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Research Articles


Social Support, Resilience and Subjective Well-being in College Students

Murat Yıldırım, Fatma Çelik Tanrıverdi

Journal of Positive School Psychology , , 5 September 2017,

Social support has been linked to numerous adaptive psychosocial health outcomes. The Brief Perceived Social Support Questionnaire (BPSSQ) is a newly developed measure of general social support. This study aimed to test the psychometric properties and dimensionality of the BPSSQ in Turkish language and tested the mediating effect of resilience in the relationship between social support and satisfaction with life. Participants included 202 college students (69.3% females), with a mean age of 22.58 years (SD=1.26) who completed online measures of social support, resilience, and satisfaction with life. As expected, the BPSSQ provided a one-factor structure with a satisfactory internal consistency. Social support significantly predicted resilience and satisfaction with life. Resilience also predicted satisfaction with life. Furthermore, the results supported the hypothesis of mediating role of resilience in the relationship between social support and satisfaction with life. These results are important in terms of providing evidence of the underlying mechanism between social support and satisfaction with life. Future intervention efforts aimed at increasing social support and satisfaction with life may benefit from resilience.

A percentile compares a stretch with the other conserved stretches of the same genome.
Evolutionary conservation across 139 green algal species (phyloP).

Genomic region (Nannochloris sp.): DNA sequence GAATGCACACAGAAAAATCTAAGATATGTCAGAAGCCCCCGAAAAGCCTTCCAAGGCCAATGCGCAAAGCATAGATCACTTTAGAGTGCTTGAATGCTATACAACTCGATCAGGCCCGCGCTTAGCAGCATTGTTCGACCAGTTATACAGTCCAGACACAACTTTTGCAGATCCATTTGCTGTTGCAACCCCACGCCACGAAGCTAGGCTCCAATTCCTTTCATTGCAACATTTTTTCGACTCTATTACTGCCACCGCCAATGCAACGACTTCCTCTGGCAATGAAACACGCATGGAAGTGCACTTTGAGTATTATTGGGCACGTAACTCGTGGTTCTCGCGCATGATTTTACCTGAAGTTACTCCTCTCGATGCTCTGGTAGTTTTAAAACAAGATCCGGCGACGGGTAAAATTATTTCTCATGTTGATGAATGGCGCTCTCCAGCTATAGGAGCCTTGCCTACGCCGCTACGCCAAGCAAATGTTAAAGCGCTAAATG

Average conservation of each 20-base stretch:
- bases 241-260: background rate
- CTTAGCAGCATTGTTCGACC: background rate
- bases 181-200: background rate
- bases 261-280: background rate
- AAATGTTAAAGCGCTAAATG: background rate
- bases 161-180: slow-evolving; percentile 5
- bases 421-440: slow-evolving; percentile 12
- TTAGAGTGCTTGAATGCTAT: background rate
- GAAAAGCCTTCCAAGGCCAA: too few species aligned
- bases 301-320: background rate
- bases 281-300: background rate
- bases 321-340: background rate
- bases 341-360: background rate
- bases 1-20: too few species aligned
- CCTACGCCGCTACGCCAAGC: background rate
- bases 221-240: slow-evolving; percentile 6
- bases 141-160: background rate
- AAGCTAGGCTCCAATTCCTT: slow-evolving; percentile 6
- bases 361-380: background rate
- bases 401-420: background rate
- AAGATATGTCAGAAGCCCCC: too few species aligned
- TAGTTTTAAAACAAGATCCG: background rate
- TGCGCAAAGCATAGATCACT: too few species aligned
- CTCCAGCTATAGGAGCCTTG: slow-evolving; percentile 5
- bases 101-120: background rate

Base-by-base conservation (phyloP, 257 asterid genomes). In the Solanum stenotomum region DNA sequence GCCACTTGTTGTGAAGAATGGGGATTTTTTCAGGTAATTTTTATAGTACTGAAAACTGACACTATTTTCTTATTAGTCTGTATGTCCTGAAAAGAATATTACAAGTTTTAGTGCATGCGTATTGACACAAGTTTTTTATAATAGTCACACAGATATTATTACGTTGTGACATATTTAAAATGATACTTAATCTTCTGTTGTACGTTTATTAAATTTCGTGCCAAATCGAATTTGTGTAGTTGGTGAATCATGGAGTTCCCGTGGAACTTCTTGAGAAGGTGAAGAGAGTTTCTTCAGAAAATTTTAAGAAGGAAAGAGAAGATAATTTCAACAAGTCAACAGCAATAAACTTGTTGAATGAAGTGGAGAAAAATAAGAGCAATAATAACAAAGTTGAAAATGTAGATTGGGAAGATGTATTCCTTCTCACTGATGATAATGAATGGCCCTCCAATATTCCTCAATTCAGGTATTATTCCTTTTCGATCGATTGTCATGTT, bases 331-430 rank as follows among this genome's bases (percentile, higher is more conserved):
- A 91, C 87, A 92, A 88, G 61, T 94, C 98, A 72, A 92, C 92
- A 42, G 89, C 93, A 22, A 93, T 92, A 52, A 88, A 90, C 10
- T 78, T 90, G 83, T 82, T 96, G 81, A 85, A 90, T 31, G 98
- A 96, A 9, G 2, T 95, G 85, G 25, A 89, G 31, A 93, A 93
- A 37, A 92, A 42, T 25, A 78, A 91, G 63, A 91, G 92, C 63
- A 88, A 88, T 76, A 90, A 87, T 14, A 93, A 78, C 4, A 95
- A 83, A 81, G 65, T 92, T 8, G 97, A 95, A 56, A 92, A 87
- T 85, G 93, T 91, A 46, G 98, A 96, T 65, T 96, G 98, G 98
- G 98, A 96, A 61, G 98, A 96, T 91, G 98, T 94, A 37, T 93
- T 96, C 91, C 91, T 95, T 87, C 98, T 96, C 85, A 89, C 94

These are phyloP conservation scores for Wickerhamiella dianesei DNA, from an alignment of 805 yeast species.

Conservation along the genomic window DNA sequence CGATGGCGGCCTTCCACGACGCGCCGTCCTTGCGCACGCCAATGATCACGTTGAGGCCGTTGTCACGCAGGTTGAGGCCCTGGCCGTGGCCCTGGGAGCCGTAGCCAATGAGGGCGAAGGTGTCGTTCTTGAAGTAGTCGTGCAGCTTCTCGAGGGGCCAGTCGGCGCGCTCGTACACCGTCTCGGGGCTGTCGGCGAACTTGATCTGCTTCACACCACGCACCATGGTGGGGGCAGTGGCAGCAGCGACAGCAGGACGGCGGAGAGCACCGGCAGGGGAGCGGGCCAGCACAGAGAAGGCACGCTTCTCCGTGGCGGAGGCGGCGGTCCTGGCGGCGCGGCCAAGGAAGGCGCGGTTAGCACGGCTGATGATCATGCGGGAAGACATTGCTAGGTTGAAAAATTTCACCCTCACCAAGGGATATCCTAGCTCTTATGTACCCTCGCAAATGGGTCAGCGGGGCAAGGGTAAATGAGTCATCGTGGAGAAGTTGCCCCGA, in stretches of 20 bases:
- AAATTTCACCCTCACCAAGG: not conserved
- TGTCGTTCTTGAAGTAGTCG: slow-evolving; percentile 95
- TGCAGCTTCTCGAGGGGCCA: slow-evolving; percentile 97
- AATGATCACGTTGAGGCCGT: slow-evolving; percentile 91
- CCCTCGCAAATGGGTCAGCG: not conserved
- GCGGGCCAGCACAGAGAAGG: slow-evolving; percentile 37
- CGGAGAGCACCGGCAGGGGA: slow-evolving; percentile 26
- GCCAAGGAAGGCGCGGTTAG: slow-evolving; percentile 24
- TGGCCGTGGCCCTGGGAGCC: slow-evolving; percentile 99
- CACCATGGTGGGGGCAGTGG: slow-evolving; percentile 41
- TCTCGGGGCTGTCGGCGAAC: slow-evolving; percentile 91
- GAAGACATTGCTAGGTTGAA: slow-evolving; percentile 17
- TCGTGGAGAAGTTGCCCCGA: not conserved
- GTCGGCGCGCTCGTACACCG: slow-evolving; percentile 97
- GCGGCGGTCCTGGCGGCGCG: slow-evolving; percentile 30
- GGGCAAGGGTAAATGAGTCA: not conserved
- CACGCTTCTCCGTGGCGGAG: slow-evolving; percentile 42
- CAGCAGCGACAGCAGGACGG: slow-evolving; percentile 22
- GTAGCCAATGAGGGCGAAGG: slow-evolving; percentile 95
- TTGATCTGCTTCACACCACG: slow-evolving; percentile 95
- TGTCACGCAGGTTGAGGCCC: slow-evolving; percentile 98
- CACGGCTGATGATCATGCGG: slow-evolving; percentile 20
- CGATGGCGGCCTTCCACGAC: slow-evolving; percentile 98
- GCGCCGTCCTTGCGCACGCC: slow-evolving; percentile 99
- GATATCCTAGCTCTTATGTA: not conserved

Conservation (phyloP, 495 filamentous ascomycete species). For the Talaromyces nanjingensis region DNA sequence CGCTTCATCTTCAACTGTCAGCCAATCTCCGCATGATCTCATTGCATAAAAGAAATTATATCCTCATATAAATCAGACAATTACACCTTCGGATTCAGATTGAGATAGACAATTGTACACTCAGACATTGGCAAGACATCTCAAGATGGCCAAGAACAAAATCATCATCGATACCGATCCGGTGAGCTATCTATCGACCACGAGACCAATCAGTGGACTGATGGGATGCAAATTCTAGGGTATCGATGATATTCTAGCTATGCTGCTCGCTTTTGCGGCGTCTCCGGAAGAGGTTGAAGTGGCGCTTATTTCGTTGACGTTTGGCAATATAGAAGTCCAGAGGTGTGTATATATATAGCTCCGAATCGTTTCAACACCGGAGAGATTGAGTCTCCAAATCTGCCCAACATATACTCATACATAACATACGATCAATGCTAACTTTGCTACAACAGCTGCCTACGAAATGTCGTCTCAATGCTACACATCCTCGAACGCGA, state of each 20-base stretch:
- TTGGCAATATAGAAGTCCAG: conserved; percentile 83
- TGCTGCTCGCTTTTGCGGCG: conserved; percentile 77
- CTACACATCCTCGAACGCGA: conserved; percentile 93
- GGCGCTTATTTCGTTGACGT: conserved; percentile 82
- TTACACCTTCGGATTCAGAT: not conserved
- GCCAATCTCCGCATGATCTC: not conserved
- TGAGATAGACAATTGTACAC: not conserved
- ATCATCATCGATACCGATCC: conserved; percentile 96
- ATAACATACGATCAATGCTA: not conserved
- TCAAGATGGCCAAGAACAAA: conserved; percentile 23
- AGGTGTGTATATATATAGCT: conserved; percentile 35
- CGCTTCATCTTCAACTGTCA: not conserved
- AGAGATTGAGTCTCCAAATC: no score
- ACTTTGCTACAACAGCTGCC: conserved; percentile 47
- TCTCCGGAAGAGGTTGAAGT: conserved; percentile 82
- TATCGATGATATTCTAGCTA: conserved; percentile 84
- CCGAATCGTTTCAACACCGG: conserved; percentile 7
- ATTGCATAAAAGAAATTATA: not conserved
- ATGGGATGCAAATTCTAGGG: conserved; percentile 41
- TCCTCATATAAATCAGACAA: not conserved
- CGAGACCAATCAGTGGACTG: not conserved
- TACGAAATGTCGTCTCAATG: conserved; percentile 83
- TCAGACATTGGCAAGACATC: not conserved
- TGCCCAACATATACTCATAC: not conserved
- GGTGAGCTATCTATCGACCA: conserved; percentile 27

Well-being is a multi-faceted construct that encompasses all aspects of healthy and successful human functioning across multiple domains. The purpose of the present study was to investigate the predictive power of student subjective wellbeing on several specific adolescent school and psychological adjustment indicators: school achievement, academic satisfaction, prosocial behavior, and internalizing and externalizing problems. Participants included 223 adolescents, comprising of 54.9% girls, ranging in age from 13 to 18 years (M= 15.67, SD= 1.21). Findings from the LVPA indicated that student subjective wellbeing was significantly associated with youth school functioning and adjustment outcomes, ranging from small-to-large effect size (R2 range = .05 to .42). Student subjective wellbeing had the strongest predictive effect on prosocial behavior, followed by academic satisfaction, psychological health problems, and school achievement. With regard to the first-order models, school connectedness and joy of learning significantly predicted student academic satisfaction, prosocial behavior, and psychological adjustment problems. However, the predictive effect of these variables on student school achievement was non–significant. Educational purpose and academic efficacy were significant predictors of all adolescent outcomes. Taken together, these results suggest that student subjective wellbeing is an essential resource for improving youth academic functioning and psychological health.